Resource Management, Notes(3), Effective C++

Resource Management

(I read a Chinese version of the book, any translation problem plz point out.

Use objects to manage resources

  • Priciples

    • put into managing object when acquired resources
      (Resource Acquistion Is Initialization; RAII).
    • managing object uses destructor to ensure the resources is released.
  • Methods

    • auto_ptr
      once be assigned, the right side one is null.
      so the feature of abnormal assignment operator makes that it can’t be put into containers.
    • referencing-counting smart pointer (RCSP)
      it can’t break cycles of references.
      it seems they’re in the “used” status when 2 unused objects point to each other.

Think carefully about copying behavior in resource-managing classes

  • create a class to do this.
  • no copying. -> =delete or inherit from uncopyable
  • reference-count in the low-level resources (shared_ptr).
    class Lock {
      explicit Lock(Mutex* pm):
          mutexPtr(pm, unlock) {
      std::shared_ptr<Mutex> mutexPtr;
  • deep copying.
    copy wrapped resources when copying the resource-managing object.
  • transfer the ownership of low-level resources (auto_pr).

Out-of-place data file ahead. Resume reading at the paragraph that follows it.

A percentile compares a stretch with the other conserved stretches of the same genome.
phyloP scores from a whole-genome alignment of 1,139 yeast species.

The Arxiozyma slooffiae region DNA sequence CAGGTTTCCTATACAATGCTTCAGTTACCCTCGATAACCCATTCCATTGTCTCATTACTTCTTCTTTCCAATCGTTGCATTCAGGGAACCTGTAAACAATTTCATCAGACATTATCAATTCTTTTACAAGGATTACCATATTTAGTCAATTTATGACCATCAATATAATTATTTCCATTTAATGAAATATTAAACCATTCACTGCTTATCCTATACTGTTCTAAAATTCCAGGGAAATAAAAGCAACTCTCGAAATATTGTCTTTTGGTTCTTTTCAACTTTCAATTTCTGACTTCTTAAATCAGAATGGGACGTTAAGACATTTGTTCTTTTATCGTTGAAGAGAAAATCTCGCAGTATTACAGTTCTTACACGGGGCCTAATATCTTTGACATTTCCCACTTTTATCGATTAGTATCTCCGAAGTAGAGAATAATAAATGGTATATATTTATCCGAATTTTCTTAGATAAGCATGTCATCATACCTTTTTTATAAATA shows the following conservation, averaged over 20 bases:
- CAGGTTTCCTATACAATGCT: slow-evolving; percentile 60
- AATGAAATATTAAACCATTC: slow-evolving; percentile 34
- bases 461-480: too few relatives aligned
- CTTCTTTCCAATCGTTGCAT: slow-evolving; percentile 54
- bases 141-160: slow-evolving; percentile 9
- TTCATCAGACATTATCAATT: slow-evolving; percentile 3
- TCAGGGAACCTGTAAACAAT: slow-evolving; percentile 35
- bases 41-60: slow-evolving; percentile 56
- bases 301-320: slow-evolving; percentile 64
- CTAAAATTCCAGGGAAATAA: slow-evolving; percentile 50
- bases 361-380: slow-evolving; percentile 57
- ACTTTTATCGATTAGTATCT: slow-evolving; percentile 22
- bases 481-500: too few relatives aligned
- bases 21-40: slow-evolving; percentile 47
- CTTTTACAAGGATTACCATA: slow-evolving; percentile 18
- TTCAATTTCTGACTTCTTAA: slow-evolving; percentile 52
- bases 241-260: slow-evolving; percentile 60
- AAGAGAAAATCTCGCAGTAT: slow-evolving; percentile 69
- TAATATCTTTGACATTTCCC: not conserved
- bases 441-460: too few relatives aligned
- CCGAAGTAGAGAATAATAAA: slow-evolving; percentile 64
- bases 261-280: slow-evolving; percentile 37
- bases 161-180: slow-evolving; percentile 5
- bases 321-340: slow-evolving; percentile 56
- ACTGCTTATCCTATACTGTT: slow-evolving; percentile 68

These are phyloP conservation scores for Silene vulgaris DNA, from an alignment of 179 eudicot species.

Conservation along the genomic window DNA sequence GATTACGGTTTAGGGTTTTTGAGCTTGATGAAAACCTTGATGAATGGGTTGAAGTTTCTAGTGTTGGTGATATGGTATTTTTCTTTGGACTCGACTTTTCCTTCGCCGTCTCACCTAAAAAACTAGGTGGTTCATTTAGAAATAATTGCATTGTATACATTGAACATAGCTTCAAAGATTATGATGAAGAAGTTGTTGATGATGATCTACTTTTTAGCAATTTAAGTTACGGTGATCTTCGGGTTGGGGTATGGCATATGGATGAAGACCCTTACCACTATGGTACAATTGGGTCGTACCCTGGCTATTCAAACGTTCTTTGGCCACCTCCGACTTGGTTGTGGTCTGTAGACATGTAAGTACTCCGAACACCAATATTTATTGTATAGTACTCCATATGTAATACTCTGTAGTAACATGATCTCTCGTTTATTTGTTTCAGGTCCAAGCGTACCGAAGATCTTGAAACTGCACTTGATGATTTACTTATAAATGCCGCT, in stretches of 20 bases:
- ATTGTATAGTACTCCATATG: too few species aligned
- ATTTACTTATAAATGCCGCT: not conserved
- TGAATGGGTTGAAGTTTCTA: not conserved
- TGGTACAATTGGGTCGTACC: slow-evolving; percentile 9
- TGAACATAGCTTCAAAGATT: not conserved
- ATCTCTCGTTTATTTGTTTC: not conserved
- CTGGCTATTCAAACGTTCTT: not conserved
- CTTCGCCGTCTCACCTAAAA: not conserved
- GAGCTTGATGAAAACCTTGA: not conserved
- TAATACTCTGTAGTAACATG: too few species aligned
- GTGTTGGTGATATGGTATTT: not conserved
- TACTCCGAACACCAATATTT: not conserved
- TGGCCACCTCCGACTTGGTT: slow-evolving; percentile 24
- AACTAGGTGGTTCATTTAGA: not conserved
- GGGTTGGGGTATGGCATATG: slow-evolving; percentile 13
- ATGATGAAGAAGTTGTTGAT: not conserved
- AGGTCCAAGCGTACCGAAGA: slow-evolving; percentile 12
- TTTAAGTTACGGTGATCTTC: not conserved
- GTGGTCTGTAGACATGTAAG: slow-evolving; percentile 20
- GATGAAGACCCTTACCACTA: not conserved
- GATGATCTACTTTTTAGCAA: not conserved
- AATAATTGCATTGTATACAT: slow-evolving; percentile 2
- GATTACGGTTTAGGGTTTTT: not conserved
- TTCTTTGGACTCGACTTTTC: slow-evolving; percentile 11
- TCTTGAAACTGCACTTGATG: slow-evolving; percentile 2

Provide access to raw resources in resource-managing classes

Sometimes we need to provide compatibility to C APIs.

  • provide a get() to access the raw pointer, safer.
    // C APIs.
    FontHandle getFont();
    void releaseFont(FontHandle fh);

Class Font {
explicit Font(FontHandle fh): f(fh) {}
~Font() { releaseFont(f); }
// …
FontHandle get() const { return f; }
// …
FontHandle f; // Raw font resources

* provide implicit conversion function may offer convenience to customers. but the opportunities of unexpected error is increased.
class Font {
    // ...
    operator FontHandle() const { return f; } 
    // ..

Font f1(getFont());
// It is intended to copy a Font object
// but f1 is copied after it is implicitly conversed to FontHandle
FontHandle f2 = f1;
  • no contradiction with encapsulation, just to ensure resource releasing.

Use the same form in corresponding uses of new and delete


  • Tips:
    use containers to reduce the risk misusing delete when releasing memory of typedefined array.
    typedef std::string stringArray[4];
    std::string* pal = new stringArray;
    delete pal;   // Undefined Behavior
    delete pal[]; // Good

Stored newed objects in smart pointers in standalone statements

  • look at the code below:
    int priority();
    void processWidget(std::shared_ptr pw, int priority);

processWidget(std::shared_ptr(new Widget), priority());

* it is free for the compiler to reorder the operations inside one statement, what if in this order:
`new Widget -> priority() -> shared_ptr`
* once `priority()` throws, the newed pointer will be lost and memory leak may happen.
* the compiler can't reorder the operations between statements, so
  the code below avoids the risk above.
std::shared_ptr<Widget> pw(new Widget);
processWidget(pw, priority());